By John J. White, III
Originally published in The Midwestern Epigraphic Journal Volume 16
Reporting and interest in ancient history is rather ethnocentric. The shortage of authors with Black African heritage leads to an understatement of Black African participation in Cultural Diffusion to the Americas. The leading contributor by far is Professor Ivan Van Sertima, who wrote the inspiring book They Came Before Columbus. He reports Mandinga Nubian and Egyptian travelers to ancient America in his many books.
In the early 1990’s I read widely for research possibilities. I reviewed Lighting Bird, a description of the adult life of epileptic white visitor Adrian Boshier, who became a notable South African witch doctor. I gave a lecture on the exploration story of the Mandinga King Abubakari II. There are many Black African portraits in the Burrows Cave collection. We published a photograph of a beautiful Mexican sculpture of a Black African sailor on display at the Museum of Ceramic Art in Toronto. I have been collecting material for an article on the West African sea goddess “Mami Wata”, who may have originated in India.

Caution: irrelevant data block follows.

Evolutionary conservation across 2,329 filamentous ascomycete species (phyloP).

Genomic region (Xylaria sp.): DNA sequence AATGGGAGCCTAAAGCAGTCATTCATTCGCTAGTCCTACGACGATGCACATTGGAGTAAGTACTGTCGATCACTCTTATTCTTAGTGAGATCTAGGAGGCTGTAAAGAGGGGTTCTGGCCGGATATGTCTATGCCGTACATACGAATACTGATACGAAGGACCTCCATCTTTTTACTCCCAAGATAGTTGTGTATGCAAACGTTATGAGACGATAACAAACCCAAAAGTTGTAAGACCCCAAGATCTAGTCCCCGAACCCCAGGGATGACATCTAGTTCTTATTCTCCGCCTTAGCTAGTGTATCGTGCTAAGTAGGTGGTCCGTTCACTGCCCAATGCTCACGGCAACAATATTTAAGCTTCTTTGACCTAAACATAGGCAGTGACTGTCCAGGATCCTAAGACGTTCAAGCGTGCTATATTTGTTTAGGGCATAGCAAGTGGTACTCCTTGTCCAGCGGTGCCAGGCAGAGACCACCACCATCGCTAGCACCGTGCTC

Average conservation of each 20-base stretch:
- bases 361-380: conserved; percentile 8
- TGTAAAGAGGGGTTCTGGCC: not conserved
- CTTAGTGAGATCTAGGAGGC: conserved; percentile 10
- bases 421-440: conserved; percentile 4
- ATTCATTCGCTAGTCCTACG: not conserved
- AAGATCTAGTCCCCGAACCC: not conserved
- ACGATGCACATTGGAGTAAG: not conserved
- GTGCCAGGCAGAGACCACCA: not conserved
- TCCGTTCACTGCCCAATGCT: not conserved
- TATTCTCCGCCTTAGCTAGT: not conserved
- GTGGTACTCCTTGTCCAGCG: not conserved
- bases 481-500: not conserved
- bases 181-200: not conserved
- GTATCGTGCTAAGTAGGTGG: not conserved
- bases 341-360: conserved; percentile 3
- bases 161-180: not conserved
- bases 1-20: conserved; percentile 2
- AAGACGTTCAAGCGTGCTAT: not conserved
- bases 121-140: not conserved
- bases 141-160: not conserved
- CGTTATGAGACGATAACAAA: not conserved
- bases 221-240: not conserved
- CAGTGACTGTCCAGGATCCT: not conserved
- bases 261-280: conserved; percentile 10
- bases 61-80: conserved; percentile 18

The leading Black African story is the occurrence of a dozen black African-like faces carved on naturally occurring ten-foot diameter bodies found in the Gulf Coast region of La Venta. They are associated with the so-Olmec culture of the first millenium BCE, which appears to have a great deal of Chinese heritage, possibly Late Shang. The large Olmec Heads are representations of military men with helmets and faces that are not likely to be Native American in origin. The establishment would have us believe that these are Beringa-type Native Americans with variations attributable to artist conceptions.
My model is that the Carthaginians settled a large “army” of black Africans at key places on Gulf Coast Mexico to provide protection for its trading posts, which operated as permanent stations. These black Africans had “kings/Generals” represented on Olmec Heads. The adjoining photographs of an alleged Olmec figures are given to support the argument that black Africans lived in Olmec Mexico. The women was displayed at the amazing Gil Crease Museum in Tulsa. The man was located at the fabulous Princeton University Art Museum. Absent the head gear, the hair and features suggest West African origins.
1. Ivan Van Sertima, They Came Before Columbus, Random House, New York, 1976, 288p.
2. JJ White, “Book Review of Lightning Bird, The Story of One Man’s Journey into Africa by Lyall Watson”, E.P. Dutton Inc, NY, 1982, ESOP 20, 25 (1991).
3. JJ White, “The Voyage of King Abubakari II to America in 1311 AD”, MES Quarterly Meeting, Feb 8, 1992.
4. “Featured photograph, Mexican Sculpture of a Black African Sailor”, MENL 14(4), 1p (1997).